The Pandemic’s Impact on The IRS

Holland King | MTAX, J.D.

June 1, 2020. 4 min read

We are currently in unprecedented times, with regular routines and business and social norms being disrupted in attempts to minimize the impact of COVID-19. The disruption is not only limited to individuals or even businesses but also is affecting governmental agencies, as seen most clearly by the impact on the IRS. On March 27th, an “Evacuation Notice” was issued requiring almost all IRS employees to work remotely, with only those employees fulfilling non-remote mission-critical duties allowed to come into an office. With the current state of the IRS’s technology and funding, this order was, at best, optimistic. By early April, many states had issued shelter-in-place orders that further limited the ability of IRS employees to perform their responsibilities.

Since the release of the order, the IRS has shut down many methods of communication. As one example, the CAF office, the central processing location for power of attorney authorizations, has taken its fax line down, requiring all new forms to be physically mailed. However, all service centers are currently closed and not accepting mail. While the USPS is holding mail sent to the IRS, the volume is so high that incoming mail is now being stored in trailers. Additionally, all taxpayer assistance centers have been closed, limiting the ability of individuals to receive assistance with questions and filing of returns.

While the IRS has been forced to shut down many public-facing functions, those that are still open are now being overwhelmed with questions regarding the recently passed CARES Act and related stimulus payments.

There are many unanswered questions around the implementation of payments, and both individuals and tax preparers are looking to the IRS for answers. We are also still in the midst of filing season.

The result of all of this is yet to be determined.
  • It is safe to say that the IRS is not just losing the time from the actual shut down, which has yet to be lifted, but will also need a substantial amount of recovery time to dig out of the backlog created by this situation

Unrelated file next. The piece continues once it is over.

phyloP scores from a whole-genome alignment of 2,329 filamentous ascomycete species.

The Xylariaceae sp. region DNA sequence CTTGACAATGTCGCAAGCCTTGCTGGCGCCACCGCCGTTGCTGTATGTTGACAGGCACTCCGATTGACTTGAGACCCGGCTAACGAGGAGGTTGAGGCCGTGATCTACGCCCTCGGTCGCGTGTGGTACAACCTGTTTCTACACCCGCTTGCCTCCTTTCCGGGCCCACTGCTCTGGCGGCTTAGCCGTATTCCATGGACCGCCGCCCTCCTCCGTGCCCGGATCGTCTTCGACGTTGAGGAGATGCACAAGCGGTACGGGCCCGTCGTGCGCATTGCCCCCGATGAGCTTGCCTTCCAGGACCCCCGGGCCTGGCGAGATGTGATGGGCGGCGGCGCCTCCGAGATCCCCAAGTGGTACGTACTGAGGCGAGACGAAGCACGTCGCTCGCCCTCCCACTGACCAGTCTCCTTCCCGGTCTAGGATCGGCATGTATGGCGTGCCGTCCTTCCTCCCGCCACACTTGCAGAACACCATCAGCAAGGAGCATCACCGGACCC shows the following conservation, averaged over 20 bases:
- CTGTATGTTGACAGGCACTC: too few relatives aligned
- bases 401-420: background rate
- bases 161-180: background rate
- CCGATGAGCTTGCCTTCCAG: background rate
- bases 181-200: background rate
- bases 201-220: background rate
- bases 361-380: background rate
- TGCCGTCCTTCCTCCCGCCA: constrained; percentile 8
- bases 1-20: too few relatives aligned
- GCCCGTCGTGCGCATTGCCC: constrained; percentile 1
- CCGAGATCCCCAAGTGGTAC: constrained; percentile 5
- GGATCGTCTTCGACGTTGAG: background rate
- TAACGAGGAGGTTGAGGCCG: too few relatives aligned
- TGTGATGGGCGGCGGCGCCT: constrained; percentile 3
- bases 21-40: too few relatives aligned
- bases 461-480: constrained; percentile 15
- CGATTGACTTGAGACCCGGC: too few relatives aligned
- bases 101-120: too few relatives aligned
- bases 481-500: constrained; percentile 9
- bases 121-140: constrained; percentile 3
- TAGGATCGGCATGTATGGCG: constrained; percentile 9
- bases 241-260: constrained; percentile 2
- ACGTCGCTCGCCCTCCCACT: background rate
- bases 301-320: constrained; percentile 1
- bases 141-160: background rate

• This will undoubtedly affect many taxpayers at both the individual and corporate level.
  • Communications being sent in now will not be processed, much less reviewed, for weeks or even months to come and answers will be even further out.
  • Amended returns will take additional time for processing and approval.
  • Ongoing audits will drag on, and a wave of extension requests is likely on the horizon.
Setting proper expectations.

While the delays, lack of communication, and inaccessibility are frustrating at best, it is essential to remember that this is not the IRS’s fault. We are all adjusting to become efficient and effective with our new working situations. Unfortunately, the effects of this will continue to be felt for months and possibly years to come. The IRS is trying to deal with this situation while keeping their employees safe. We will need to have additional patience when dealing with the IRS in the months to come.

New Small Firm Cost Seg Opportunities

Cost segregation is a highly beneficial and widely accepted tax compliance strategy utilized by commercial real estate owners and tenants to accelerate depreciation deductions, defer tax and improve cash flow.

By Brian Coddington | 12 April

Can the R&D Tax Credit Be Used to Offset the AMT?

The Protecting Americans from Tax Hikes (PATH) Act of 2015 includes provisions that allow certain taxpayers to offset their AMT liability with the R&D tax credit for taxable years beginning on or after Jan. 1, 2016.

By Alex Pak | 7 April

How the R&D Tax Credit Has Expanded Over the Years

Governments typically incentivize private industry to produce research and development (R&D) as a strategic tool to advance their economies.

By Deb Roth | 8 April

The Nine-Point Plan for Handling §179D

Section §179D can help your commercial real estate clients reduce taxable income and increase cash flow significantly.

By Source Advisors | 24 March

Reconciliation bill likely to have a tax impact on energy-efficient buildings

It’s no secret that climate change is a top priority for the current administration. As part of the hotly debated tax and spending legislation moving through Congress

By Source Advisors | 28 October

How Integrators Can Take Advantage of Incentives and Tax Savings

Integrators who have experienced a dip in business during the pandemic may be able to take advantage of a few lesser known tax credits and income tax deductions.

By Source Advisors | 11 August

Tax incentives for energy-efficient buildings would grow if BBB passes

As part of the hotly debated tax and spending legislation moving through Congress — referred to as the Build Back Better Act — the House proposed a laundry list of investments and incentives for upgrading homes and buildings. The $1.7 trillion BBBA also includes dozens of proposals promoting electric vehicles, energy storage, renewable power and a more dynamic electric grid.

By Source Advisors | 29 December

Subscribe for our newsletter
to stay up to date
Email address
Loading

Related Articles